Previously B/D interviewed artist Erik Mark Sandberg recently sent in this beautiful new print! I believe its a cosmic rainbow-vision ghome appearing between two prismachrome portals, that also happened to let in a couple visitors from beyond. Just a guess. Some detail shots below- now hanging in my office!
My friends at One Bit Increment (design firm started by UCLA alum Camile Orillaneda and Leon Hong) launched their site last week and it’s amazing. The homepage is a fully interactive game complete with sound effects featuring the lovable ox character (in One Bit land they’re called “moo”) traversing a stretch of pleasant mountain side. The imagery is incredibly complex (mind you, it’s all made out of paper) and yet sweet and simple at the same time. Please visit the site and leave them a nice comment or two!
If you attended one of the previous annual Animation Shows, you may have seen Run Wrake’s short animation “Rabbit” (and me!) From the show, Run Wrake’s film was one of my favorites. He used elements from the classic Dick and Jane books to weave an equally classic tale of greed and it’s horrible consequences. I love how, just like in the Dick and Jane books, everything in every scene is accurately labeled.
Artist Cigdem Keresteci is an illustrator and motion designer working out of Istanbul. Her inspired doodles have an ease about them that lends a youthfulness and brightness to her work. Along with animator Quba Michalski, Keresteci runs imago new media, a motion graphics studio. The pair do it all, from developing the initial concept, to script writing, illustration, photography, film, animation, and editing.
Crazy Love is probably one of the more bizarre documentaries i’ve seen in a while. Here’s a great review of the film by Eric D. Snider.
Ideally, you would watch “Crazy Love” without knowing anything about it beyond what’s contained in these first few paragraphs. It is a documentary about two New Yorkers who met and fell in love in the 1950s, and the turbulence their relationship has endured since then. It’s a bizarre, riveting, and outrageously original story, and it’s 100 percent true. You’ll enjoy it more if you’re surprised by what happens, which you won’t be if you continue reading this review, or any other review or summary of the film, including the one-line plot outline at IMDb.com.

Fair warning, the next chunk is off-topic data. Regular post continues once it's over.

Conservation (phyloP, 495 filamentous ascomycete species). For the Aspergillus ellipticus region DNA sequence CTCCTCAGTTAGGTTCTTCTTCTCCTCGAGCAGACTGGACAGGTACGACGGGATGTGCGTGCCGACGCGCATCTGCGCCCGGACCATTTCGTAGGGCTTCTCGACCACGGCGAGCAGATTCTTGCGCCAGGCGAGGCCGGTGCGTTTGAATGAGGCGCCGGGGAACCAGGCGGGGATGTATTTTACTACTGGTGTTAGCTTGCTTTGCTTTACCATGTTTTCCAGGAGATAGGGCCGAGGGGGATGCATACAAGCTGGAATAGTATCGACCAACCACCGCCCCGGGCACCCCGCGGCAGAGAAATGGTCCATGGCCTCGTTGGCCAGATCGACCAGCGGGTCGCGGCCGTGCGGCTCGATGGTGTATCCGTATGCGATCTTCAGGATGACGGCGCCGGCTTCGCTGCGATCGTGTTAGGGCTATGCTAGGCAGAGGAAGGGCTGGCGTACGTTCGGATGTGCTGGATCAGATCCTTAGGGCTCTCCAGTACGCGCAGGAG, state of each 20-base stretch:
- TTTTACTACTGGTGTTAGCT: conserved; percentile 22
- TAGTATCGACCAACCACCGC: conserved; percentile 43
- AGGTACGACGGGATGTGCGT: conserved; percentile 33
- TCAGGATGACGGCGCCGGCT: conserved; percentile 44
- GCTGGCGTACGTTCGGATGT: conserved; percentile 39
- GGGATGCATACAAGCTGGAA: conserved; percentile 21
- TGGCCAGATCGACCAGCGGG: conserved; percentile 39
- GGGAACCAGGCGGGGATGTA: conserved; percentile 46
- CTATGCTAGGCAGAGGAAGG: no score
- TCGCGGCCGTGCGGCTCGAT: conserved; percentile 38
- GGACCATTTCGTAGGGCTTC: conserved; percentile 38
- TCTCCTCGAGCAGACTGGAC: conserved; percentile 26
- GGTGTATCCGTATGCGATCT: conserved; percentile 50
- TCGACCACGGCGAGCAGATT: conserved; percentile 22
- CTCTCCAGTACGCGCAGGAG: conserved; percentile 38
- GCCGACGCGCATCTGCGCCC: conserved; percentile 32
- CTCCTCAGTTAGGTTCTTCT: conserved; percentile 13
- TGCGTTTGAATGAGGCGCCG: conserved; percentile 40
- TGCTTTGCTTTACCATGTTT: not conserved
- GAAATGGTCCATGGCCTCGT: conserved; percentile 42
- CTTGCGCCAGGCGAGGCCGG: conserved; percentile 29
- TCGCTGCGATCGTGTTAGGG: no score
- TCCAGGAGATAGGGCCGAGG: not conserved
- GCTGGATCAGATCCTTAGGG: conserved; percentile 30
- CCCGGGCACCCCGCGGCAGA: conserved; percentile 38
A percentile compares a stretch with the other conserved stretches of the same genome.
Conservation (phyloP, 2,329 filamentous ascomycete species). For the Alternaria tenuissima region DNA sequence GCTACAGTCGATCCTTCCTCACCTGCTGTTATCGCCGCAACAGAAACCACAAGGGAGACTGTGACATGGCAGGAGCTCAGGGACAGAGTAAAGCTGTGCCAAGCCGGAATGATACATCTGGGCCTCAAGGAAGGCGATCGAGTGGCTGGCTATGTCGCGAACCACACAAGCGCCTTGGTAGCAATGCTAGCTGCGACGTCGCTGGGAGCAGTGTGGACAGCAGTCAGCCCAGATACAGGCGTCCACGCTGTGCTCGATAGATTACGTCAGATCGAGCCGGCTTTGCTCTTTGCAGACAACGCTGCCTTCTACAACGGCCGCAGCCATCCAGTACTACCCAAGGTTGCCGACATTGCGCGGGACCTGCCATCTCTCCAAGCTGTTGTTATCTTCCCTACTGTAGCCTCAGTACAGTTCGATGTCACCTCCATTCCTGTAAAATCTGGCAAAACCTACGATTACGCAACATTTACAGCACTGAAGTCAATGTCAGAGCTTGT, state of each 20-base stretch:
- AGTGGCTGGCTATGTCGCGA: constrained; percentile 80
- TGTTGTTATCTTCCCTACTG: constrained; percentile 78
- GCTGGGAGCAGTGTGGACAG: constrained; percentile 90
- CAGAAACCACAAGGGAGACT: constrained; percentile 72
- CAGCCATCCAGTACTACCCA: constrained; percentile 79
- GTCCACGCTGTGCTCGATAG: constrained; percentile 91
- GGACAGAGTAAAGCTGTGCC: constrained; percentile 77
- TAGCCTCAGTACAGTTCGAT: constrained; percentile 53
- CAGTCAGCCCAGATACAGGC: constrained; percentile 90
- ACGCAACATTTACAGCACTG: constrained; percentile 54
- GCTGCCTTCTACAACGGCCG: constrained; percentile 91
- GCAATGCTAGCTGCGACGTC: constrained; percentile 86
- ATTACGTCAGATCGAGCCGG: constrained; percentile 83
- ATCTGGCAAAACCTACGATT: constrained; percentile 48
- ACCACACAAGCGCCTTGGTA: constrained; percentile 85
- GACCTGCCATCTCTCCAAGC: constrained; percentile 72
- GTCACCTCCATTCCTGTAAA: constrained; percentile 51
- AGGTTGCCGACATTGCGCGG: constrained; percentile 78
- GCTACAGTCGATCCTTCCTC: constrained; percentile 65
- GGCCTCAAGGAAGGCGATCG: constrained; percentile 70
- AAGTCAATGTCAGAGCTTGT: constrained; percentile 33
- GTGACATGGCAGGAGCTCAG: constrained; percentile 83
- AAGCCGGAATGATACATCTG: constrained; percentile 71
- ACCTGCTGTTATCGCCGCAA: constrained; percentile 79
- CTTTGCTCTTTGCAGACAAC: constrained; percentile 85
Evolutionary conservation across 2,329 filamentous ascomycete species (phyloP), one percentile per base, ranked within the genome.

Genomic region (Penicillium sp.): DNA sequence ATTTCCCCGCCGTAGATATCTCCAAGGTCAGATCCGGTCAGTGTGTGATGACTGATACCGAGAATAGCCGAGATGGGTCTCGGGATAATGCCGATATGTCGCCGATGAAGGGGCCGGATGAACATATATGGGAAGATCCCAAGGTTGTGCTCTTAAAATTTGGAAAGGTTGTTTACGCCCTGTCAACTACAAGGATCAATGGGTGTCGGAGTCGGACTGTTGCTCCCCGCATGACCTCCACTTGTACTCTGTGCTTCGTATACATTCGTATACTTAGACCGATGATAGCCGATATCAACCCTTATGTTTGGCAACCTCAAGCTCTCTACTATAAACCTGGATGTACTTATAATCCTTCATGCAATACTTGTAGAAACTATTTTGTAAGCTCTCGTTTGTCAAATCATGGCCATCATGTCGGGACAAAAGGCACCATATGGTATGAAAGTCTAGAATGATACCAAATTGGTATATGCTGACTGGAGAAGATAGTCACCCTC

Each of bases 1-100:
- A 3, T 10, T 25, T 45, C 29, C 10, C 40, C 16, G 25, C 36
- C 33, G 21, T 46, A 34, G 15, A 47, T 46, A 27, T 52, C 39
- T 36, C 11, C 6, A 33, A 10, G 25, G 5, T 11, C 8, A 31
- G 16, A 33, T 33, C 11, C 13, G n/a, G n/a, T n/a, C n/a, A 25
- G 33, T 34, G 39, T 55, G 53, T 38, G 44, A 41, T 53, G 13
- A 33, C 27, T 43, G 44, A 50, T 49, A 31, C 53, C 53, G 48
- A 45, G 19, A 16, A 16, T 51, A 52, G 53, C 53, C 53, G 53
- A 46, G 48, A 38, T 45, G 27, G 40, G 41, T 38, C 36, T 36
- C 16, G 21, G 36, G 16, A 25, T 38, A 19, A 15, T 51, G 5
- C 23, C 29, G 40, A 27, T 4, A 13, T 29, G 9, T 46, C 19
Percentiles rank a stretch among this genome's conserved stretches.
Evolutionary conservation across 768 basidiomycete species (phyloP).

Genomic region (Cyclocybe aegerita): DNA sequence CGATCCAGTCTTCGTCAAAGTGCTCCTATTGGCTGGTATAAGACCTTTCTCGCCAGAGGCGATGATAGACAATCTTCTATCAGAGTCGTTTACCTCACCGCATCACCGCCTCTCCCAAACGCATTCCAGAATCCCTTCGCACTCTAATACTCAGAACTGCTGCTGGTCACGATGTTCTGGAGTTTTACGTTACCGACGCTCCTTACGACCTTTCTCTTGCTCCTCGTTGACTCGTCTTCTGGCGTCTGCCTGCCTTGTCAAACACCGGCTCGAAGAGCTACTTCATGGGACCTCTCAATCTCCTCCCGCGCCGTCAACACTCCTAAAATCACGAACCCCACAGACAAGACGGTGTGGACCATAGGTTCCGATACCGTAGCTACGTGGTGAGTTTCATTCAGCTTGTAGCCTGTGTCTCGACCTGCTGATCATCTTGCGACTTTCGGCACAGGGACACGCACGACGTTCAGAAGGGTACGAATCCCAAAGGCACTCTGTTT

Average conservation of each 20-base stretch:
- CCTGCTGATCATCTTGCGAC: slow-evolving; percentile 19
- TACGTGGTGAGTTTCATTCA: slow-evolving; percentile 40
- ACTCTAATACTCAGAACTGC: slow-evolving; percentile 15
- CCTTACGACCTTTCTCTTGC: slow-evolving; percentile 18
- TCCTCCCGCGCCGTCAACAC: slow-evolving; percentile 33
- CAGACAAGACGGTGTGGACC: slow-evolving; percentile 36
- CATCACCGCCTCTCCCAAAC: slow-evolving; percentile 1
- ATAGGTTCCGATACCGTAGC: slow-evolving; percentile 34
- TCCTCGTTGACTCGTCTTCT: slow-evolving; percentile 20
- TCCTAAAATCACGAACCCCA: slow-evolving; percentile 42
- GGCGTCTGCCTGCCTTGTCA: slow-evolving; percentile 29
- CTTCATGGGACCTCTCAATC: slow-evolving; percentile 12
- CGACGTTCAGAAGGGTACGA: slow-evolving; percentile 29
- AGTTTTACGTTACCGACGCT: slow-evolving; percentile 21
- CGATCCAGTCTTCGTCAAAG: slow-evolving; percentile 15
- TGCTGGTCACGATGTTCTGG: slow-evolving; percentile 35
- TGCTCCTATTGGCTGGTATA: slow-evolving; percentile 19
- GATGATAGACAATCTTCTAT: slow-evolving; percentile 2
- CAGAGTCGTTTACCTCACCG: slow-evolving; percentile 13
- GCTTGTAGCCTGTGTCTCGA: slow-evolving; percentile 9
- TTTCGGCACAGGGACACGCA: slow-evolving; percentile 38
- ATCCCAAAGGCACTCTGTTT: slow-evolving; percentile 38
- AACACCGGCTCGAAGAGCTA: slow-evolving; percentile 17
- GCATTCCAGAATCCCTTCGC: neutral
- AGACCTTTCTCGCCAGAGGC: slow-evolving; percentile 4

I would love to leave it at that, but it’s impossible to review the film without talking about some of its basic elements. And the fact is, despite knowing some of the story’s more jaw-dropping developments beforehand, I was still riveted and surprised by the movie. Reading a review won’t ruin it for you; you’ll just be slightly less flabbergasted when you see it.
“Crazy Love” does not mince words about its protagonists: These people are not right in the head, and their love for one another defies all reason. But then again, one is compelled to consider, doesn’t all love defy reason? Isn’t its irrationality part of what makes it true love?
(Here’s where you should stop reading and go see the film.)
Photographer Antonia Basler‘s series Content Aware makes use of a Photoshop tool of the same name. The content aware tool is used to erase objects from images and replace the space with content the program judges to be appropriate. Basler’s series begins with old family photos. She’s highlighted the faces of the photo’s subjects and applied the tool, then highlighted the inverse and applied the tool for a second image. The resulting images are a cyber sort of surreal, like a creepy reality glitch. [via]